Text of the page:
Cheryl couldn't believe that I found the doll, because over the years she had looked and wasn't able to find one. Finally, she had let it go from her memory.

    For those of you unaware, Raggedy Ann was created in 1915 by a writer named Johnny Gruelle. Gruelle was born in Arcola, Illinois, which is in the east-central part of the state. After I surprised Cheryl with the doll, we discovered that every year Arcola held a festival in honor of Gruelle that brought in people worldwide. Apparently, Raggedy Ann is a phenomenon among Japanese. The first time we went to the festival we noticed there were dozens of Japanese women dressed like Raggedy Ann. It was fascinating. In addition to the festival, there was a small museum in town that housed many of Gruelle's artificats.

    I took this photo of the museum on one of our visits there. I can't find our other photos of the trips we've taken.
    DSCN0819-e1497837364659.jpg



    The festival is no longer held, and the museum that hosted much of Gruelle's artifacts, donated by one of his granddaughters, is long-closed, but going every year, along with the ease of shopping online, soon brought this about.
    Rags 1.jpg
    This is at our front door.

    Rags 2.jpg
    On the quilt rack where Mom's gift to me hangs.

    Rags 3.jpg
    In her sewing room.

    That just scratches the surface of her collection. Much of it remains in storage because we just don't have enough room to showcase everything we have. Plus, some of the items are put in cabinets to keep them from the paws of that unnamed basset hound. We lost one of our Christmas ornaments during the move.

    As you might expect, we would start collecting Raggedy Ann fabric. Here is just part of the collection, mainly purchased in Arcola, although some of it also came from a place called RaggedyLand, which is your one-stop shop for all things Raggedy Ann.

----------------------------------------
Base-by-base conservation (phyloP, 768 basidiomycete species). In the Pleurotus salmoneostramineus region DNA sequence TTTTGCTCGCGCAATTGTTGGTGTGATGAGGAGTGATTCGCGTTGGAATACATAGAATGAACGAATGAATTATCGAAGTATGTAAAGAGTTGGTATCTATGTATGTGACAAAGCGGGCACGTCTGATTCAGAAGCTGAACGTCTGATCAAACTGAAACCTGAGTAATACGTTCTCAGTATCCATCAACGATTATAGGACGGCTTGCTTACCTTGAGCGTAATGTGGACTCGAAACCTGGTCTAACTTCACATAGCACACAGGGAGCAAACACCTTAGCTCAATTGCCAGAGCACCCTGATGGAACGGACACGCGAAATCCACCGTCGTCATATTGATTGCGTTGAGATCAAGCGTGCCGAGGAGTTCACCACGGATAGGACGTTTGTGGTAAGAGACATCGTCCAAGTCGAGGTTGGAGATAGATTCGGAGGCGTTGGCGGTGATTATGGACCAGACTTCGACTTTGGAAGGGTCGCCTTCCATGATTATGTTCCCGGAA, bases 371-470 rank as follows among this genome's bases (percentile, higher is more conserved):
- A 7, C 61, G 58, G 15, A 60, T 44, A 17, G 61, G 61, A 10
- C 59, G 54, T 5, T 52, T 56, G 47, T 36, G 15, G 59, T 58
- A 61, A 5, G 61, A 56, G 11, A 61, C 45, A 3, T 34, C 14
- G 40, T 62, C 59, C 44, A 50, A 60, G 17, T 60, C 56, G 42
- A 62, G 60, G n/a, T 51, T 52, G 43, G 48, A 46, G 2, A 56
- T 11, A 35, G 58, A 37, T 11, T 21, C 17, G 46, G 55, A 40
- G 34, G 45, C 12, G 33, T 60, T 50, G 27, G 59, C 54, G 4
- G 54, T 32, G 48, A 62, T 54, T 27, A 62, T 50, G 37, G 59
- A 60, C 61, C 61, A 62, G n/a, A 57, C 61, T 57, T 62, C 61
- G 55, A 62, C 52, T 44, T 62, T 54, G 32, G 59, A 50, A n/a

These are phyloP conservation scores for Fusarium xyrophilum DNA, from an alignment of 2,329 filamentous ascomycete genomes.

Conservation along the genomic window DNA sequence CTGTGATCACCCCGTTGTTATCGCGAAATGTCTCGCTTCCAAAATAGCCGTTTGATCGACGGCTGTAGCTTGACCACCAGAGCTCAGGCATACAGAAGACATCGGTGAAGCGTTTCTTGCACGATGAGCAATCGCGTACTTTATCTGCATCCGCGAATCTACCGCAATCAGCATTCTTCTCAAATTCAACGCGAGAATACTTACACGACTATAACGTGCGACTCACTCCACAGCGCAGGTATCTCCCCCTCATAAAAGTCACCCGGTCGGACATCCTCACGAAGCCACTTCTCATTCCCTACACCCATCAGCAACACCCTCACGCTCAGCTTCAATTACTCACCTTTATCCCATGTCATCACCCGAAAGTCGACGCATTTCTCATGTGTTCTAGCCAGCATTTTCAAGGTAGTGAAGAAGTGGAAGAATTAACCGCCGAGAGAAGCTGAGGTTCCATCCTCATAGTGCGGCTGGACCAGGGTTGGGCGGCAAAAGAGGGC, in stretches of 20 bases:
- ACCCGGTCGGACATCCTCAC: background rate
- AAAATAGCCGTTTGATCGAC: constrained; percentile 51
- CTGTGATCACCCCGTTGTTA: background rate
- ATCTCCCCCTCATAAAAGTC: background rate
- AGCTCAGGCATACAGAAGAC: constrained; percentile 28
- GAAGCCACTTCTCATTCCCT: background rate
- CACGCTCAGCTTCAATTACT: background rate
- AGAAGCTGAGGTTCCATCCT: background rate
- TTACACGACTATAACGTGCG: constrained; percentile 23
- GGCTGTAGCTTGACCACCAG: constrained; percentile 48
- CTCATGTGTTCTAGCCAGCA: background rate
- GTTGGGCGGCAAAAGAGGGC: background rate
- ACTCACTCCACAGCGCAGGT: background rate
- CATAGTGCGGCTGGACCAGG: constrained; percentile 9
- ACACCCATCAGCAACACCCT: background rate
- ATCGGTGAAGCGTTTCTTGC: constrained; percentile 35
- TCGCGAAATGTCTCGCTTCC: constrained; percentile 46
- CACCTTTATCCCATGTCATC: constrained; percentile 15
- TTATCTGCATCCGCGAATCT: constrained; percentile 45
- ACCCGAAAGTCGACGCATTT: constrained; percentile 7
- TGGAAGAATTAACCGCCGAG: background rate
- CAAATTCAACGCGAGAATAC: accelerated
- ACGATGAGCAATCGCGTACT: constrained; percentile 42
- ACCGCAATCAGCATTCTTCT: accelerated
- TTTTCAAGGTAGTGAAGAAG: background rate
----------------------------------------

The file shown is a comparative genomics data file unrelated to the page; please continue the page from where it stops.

Rags4.jpg
    As much as Cheryl loves Raggedy Ann, and as much as she's done with the fabric, she only has made one quilt. She took some novelty fabric along with some coordinating colors and fussy-cut the doll photos to make this one. It was one of the earlier quilts she had made. It also is significant in that this is the only quilt that Cheryl has hand-quilted.
    Raggedy Ann.jpg
    That's all for today. I promise in the days to come there will be many more quilts and a little less story, but given the importance of Raggedy Ann in her life, I felt it necessary to highlight this.

    More tomorrow!

    Rob
    There's nothing more directly linked to who we are than the fabric that we make.
    --Ken Burns

    #2
    I enjoyed this, Rob. I love Raggedy Ann & Andy. My Mom made me a set that were 36” tall one year for Christmas. I think there was a McCalls pattern for them in various sizes. They were passed along for another generation to love them. Cheryl has quite a nice collection. Thank you for sharing..
    sigpicwww.whisperofrose.blogspot.com


    Scottie Mom Barb

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      #3
      I had a Raggedy Ann, too. Her dress was pink, since I was such a girly girl.

      Thinking about my childhood and my baby dolls. I did have a Chatty Cathy, of course, one day I decided to give her a bath. It didn't work out well! After Howard and I got married, Dad found one of those Parade ads with a porcelain Chatty Cathy. Needless to day, I got a Chatty Cathy for Christmas that year. At least this one won't get a sore throat from having a bath. I did learn something from the experience.
      Katrina
      “Nothing can dim the light which shines from within.” Maya Angelou

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        #4
        My mom had bought my son and daughter the dolls when they were young. A Raggedy Andy for him and a Raggedy Ann for her. Both were about 36" in length. They wore them out!

        Not sure if there was actually an "Andy" version or if was Ann wearing pants.

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          #5